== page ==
In November 2017, the Strava fitness tracking app published a visualization map to show where users exercise across the world. However, that map also revealed location information about military bases and spy posts around the world, military analysts report.
The company lets users record running, walking, or biking activity on their smartphones or wearables, and upload it to the Internet. Military analysts noticed the map - which was constructed using more than three trillion individual GPS data points - has enough detail to give away potentially sensitive data on where soldiers on active duty are located. Users in locations like Afghanistan and Syria seem to exclusively be military personnel, they say.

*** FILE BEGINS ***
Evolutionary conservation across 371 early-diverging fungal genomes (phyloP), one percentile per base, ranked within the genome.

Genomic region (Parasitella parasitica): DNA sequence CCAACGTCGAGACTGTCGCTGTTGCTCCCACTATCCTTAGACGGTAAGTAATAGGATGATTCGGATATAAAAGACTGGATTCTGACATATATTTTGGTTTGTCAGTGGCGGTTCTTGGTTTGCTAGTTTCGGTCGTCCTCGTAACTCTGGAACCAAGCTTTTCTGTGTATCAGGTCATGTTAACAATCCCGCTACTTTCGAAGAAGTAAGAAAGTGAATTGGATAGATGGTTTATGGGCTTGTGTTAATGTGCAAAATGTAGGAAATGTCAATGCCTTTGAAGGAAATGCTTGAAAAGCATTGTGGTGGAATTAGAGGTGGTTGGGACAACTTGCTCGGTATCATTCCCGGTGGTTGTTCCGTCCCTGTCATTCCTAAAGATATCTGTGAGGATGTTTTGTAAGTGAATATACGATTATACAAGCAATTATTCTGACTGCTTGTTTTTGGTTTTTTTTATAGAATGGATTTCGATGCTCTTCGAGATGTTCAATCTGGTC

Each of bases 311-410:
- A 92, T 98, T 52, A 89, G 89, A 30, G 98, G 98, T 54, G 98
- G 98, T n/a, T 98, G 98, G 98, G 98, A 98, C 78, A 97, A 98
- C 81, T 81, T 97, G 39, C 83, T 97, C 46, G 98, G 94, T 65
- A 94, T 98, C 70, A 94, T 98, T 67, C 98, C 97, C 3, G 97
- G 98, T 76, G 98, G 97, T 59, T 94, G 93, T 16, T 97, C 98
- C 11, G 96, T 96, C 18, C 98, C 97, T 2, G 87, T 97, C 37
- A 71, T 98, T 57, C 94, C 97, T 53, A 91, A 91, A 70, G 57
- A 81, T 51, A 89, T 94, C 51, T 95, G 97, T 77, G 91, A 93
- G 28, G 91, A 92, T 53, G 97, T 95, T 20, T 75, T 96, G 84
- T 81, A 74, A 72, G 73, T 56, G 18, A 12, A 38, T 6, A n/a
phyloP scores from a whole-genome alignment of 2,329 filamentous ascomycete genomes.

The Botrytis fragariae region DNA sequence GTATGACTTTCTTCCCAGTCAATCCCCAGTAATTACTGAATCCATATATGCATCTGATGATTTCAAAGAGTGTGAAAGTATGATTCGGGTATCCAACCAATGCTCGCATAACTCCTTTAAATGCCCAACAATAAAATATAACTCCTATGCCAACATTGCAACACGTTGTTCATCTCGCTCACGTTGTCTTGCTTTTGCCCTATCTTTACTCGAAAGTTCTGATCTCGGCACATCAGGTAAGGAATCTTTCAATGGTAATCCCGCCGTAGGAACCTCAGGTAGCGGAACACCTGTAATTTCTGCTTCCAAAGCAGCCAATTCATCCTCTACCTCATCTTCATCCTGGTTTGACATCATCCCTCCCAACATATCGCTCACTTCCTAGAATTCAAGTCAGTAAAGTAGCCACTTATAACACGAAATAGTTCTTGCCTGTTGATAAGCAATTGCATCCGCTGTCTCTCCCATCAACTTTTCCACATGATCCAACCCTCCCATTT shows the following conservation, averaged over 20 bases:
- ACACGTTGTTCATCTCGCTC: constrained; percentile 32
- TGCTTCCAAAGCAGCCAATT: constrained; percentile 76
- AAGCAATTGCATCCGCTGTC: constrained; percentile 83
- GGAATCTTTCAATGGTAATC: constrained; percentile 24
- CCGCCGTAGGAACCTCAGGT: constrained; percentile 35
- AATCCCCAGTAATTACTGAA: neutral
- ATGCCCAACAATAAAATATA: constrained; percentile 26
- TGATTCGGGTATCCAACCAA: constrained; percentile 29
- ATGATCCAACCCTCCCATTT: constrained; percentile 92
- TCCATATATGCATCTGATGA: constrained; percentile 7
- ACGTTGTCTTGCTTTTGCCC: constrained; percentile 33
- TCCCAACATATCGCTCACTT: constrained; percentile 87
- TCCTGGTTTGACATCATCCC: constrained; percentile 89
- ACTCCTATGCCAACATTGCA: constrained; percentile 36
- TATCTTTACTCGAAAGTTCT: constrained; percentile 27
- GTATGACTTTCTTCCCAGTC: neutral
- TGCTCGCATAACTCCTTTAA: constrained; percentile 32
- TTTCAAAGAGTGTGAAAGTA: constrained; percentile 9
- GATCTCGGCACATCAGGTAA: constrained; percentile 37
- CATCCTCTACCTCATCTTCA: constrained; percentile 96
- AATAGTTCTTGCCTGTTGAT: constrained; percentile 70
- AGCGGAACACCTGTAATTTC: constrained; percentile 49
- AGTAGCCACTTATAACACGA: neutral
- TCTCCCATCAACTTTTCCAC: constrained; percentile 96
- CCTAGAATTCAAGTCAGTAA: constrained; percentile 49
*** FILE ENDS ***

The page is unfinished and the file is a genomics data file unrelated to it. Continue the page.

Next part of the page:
"If soldiers use the app like normal people do, by turning it on and tracking when they go to do exercise, it could be especially dangerous," says Nathan Ruser, analyst with the Institute for United Conflict Analysts. On Strava's map, the Helmand province of Afghanistan shows the layout of operating bases via exercise routes. The base is absent from satellite views on both Google Maps and Apple Maps.
These findings arrive the day after Data Privacy Day, which was created to encourage both individuals and businesses to respect user privacy and protect data. Strava's decision to publish sensitive location data is part of a growing discussion around how companies should handle the massive amount of information they collect on users.
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